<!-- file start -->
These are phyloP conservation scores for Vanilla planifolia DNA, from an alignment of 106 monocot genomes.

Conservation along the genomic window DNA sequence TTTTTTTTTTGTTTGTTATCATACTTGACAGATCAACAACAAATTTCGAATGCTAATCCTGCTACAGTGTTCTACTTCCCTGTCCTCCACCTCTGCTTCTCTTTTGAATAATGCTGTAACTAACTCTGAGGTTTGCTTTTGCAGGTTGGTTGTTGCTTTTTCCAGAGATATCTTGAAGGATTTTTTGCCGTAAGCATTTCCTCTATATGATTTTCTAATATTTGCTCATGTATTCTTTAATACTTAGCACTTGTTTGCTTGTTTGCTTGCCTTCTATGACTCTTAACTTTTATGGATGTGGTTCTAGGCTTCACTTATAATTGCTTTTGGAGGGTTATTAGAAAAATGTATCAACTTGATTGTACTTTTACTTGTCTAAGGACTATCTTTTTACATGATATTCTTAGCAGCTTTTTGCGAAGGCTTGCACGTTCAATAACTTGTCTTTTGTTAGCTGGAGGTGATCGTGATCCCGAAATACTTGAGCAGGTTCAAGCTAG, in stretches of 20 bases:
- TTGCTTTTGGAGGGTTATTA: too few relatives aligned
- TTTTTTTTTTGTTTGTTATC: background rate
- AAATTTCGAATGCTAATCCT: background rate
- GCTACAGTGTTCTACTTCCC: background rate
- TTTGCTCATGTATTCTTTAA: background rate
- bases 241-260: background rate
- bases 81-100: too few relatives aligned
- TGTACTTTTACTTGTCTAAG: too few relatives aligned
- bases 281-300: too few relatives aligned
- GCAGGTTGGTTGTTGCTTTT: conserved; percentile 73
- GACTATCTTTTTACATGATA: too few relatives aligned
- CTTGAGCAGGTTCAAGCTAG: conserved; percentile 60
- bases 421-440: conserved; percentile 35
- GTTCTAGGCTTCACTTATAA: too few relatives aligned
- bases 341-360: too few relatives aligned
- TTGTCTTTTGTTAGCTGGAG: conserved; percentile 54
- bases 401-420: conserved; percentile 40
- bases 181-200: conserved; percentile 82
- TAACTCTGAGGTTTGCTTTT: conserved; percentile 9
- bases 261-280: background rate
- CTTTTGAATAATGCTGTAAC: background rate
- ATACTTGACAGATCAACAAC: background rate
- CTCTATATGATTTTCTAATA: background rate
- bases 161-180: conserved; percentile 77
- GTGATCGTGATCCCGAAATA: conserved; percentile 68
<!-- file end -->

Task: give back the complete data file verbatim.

These are phyloP conservation scores for Vanilla planifolia DNA, from an alignment of 106 monocot genomes.

Conservation along the genomic window DNA sequence TTTTTTTTTTGTTTGTTATCATACTTGACAGATCAACAACAAATTTCGAATGCTAATCCTGCTACAGTGTTCTACTTCCCTGTCCTCCACCTCTGCTTCTCTTTTGAATAATGCTGTAACTAACTCTGAGGTTTGCTTTTGCAGGTTGGTTGTTGCTTTTTCCAGAGATATCTTGAAGGATTTTTTGCCGTAAGCATTTCCTCTATATGATTTTCTAATATTTGCTCATGTATTCTTTAATACTTAGCACTTGTTTGCTTGTTTGCTTGCCTTCTATGACTCTTAACTTTTATGGATGTGGTTCTAGGCTTCACTTATAATTGCTTTTGGAGGGTTATTAGAAAAATGTATCAACTTGATTGTACTTTTACTTGTCTAAGGACTATCTTTTTACATGATATTCTTAGCAGCTTTTTGCGAAGGCTTGCACGTTCAATAACTTGTCTTTTGTTAGCTGGAGGTGATCGTGATCCCGAAATACTTGAGCAGGTTCAAGCTAG, in stretches of 20 bases:
- TTGCTTTTGGAGGGTTATTA: too few relatives aligned
- TTTTTTTTTTGTTTGTTATC: background rate
- AAATTTCGAATGCTAATCCT: background rate
- GCTACAGTGTTCTACTTCCC: background rate
- TTTGCTCATGTATTCTTTAA: background rate
- bases 241-260: background rate
- bases 81-100: too few relatives aligned
- TGTACTTTTACTTGTCTAAG: too few relatives aligned
- bases 281-300: too few relatives aligned
- GCAGGTTGGTTGTTGCTTTT: conserved; percentile 73
- GACTATCTTTTTACATGATA: too few relatives aligned
- CTTGAGCAGGTTCAAGCTAG: conserved; percentile 60
- bases 421-440: conserved; percentile 35
- GTTCTAGGCTTCACTTATAA: too few relatives aligned
- bases 341-360: too few relatives aligned
- TTGTCTTTTGTTAGCTGGAG: conserved; percentile 54
- bases 401-420: conserved; percentile 40
- bases 181-200: conserved; percentile 82
- TAACTCTGAGGTTTGCTTTT: conserved; percentile 9
- bases 261-280: background rate
- CTTTTGAATAATGCTGTAAC: background rate
- ATACTTGACAGATCAACAAC: background rate
- CTCTATATGATTTTCTAATA: background rate
- bases 161-180: conserved; percentile 77
- GTGATCGTGATCCCGAAATA: conserved; percentile 68